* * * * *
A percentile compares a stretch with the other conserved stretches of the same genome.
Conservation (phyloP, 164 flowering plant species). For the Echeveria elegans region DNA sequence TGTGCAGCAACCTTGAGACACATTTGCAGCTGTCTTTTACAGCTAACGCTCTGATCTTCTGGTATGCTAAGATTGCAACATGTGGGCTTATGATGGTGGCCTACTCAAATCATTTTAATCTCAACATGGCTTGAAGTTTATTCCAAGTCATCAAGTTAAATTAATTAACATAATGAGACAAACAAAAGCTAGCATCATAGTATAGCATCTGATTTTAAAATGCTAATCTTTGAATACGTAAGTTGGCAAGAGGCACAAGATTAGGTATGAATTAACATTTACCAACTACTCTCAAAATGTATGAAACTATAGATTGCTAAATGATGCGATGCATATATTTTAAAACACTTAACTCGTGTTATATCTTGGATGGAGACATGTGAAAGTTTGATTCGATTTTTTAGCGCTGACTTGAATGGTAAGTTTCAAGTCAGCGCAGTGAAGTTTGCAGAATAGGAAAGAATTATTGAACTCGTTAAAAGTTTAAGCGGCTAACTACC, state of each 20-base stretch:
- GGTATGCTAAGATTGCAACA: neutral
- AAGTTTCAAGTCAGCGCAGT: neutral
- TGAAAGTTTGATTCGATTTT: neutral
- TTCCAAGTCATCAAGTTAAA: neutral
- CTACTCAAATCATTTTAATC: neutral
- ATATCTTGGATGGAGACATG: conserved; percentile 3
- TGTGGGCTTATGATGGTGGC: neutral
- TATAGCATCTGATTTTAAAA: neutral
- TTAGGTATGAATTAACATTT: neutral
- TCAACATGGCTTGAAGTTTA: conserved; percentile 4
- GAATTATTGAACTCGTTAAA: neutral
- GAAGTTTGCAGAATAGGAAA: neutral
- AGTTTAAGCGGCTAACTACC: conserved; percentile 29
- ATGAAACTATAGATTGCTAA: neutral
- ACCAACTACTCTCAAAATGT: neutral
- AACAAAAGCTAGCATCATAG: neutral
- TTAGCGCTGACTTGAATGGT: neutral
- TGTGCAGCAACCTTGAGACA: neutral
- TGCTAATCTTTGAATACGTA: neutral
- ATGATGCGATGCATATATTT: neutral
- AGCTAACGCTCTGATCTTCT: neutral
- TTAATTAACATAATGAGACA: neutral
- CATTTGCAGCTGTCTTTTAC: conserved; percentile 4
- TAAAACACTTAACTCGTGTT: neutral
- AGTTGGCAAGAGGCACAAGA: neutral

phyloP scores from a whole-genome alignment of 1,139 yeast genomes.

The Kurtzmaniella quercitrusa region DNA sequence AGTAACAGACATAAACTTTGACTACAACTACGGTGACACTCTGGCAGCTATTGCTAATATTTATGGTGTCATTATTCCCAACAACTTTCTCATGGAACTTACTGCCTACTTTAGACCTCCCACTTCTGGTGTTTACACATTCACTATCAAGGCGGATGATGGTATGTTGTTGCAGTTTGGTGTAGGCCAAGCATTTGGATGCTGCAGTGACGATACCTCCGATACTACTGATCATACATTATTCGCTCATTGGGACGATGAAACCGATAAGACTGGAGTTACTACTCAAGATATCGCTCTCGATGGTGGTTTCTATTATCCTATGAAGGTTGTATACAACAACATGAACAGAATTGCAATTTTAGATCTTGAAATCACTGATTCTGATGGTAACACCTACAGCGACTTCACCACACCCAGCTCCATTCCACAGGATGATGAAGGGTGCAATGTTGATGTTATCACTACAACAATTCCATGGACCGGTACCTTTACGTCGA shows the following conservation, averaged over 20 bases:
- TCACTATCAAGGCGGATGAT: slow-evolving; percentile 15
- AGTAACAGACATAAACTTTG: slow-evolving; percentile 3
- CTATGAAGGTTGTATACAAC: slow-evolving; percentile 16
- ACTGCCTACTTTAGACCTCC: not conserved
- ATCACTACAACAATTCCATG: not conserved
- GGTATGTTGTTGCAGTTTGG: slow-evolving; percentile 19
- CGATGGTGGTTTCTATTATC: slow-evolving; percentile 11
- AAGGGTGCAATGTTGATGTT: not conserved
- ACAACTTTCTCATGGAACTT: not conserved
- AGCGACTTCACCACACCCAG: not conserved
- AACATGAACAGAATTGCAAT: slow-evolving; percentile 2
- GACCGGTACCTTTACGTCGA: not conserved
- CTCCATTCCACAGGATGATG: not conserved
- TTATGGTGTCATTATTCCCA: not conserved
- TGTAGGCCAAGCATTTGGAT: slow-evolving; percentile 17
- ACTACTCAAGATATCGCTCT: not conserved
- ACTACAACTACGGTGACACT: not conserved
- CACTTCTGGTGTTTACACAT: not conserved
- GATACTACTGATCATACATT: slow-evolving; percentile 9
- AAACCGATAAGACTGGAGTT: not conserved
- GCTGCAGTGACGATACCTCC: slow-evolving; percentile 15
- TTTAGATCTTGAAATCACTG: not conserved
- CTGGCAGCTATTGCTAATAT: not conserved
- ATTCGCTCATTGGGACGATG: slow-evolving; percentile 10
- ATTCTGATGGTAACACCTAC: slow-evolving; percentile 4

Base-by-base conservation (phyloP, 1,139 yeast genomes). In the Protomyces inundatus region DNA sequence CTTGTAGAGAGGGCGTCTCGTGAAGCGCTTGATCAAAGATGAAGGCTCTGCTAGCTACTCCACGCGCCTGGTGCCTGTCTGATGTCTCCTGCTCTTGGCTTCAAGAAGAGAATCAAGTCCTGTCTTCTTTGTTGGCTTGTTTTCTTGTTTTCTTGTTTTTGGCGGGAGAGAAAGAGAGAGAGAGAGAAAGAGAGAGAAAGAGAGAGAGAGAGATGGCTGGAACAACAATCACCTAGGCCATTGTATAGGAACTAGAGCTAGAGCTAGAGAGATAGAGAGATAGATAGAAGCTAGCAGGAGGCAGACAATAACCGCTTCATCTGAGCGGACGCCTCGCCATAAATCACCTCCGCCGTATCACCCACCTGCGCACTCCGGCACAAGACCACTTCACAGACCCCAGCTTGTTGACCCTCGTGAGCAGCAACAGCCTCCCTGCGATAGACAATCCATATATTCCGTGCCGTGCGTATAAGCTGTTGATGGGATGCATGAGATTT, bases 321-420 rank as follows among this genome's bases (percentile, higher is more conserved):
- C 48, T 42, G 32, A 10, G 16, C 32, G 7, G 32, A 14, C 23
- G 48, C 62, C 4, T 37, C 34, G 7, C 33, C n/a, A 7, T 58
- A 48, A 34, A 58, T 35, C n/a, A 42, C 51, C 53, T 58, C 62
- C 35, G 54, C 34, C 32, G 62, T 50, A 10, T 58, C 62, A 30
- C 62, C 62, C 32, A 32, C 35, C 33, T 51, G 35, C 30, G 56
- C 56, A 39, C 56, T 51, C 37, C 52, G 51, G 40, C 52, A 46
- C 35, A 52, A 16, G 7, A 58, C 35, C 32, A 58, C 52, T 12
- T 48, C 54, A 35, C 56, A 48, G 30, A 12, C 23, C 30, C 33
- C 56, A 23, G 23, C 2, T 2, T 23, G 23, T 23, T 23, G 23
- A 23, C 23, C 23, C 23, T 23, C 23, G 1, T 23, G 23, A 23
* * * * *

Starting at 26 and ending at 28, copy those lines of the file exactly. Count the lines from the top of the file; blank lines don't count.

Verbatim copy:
- TAAAACACTTAACTCGTGTT: neutral
- AGTTGGCAAGAGGCACAAGA: neutral

phyloP scores from a whole-genome alignment of 1,139 yeast genomes.